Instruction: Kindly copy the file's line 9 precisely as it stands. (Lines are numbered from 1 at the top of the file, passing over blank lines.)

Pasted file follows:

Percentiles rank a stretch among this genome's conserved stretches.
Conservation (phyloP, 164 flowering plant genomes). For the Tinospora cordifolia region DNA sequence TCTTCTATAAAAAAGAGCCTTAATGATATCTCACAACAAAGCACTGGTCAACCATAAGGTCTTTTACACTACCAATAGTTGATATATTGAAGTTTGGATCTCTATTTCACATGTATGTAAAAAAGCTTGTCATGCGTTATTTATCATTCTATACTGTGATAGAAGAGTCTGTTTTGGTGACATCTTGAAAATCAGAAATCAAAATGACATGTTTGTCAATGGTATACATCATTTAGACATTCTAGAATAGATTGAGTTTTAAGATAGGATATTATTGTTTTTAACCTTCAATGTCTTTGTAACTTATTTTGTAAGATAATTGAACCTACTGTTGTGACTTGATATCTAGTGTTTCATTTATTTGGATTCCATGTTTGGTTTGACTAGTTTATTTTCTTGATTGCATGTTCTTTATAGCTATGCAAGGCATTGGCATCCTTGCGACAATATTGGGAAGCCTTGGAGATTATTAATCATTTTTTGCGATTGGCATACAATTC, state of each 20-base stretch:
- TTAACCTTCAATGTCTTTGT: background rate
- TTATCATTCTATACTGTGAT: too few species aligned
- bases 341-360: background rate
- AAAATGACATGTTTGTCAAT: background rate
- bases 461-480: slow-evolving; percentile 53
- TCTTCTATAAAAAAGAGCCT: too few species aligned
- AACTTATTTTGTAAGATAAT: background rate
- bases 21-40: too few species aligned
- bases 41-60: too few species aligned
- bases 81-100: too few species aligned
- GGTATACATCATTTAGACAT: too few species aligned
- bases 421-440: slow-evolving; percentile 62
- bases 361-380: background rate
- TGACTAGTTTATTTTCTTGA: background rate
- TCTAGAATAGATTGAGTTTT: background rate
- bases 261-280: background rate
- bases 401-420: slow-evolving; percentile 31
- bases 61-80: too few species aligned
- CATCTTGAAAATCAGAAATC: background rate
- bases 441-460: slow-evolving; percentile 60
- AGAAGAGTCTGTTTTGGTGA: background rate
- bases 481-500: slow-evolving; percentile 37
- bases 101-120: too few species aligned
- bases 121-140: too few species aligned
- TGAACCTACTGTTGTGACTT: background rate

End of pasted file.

- AACTTATTTTGTAAGATAAT: background rate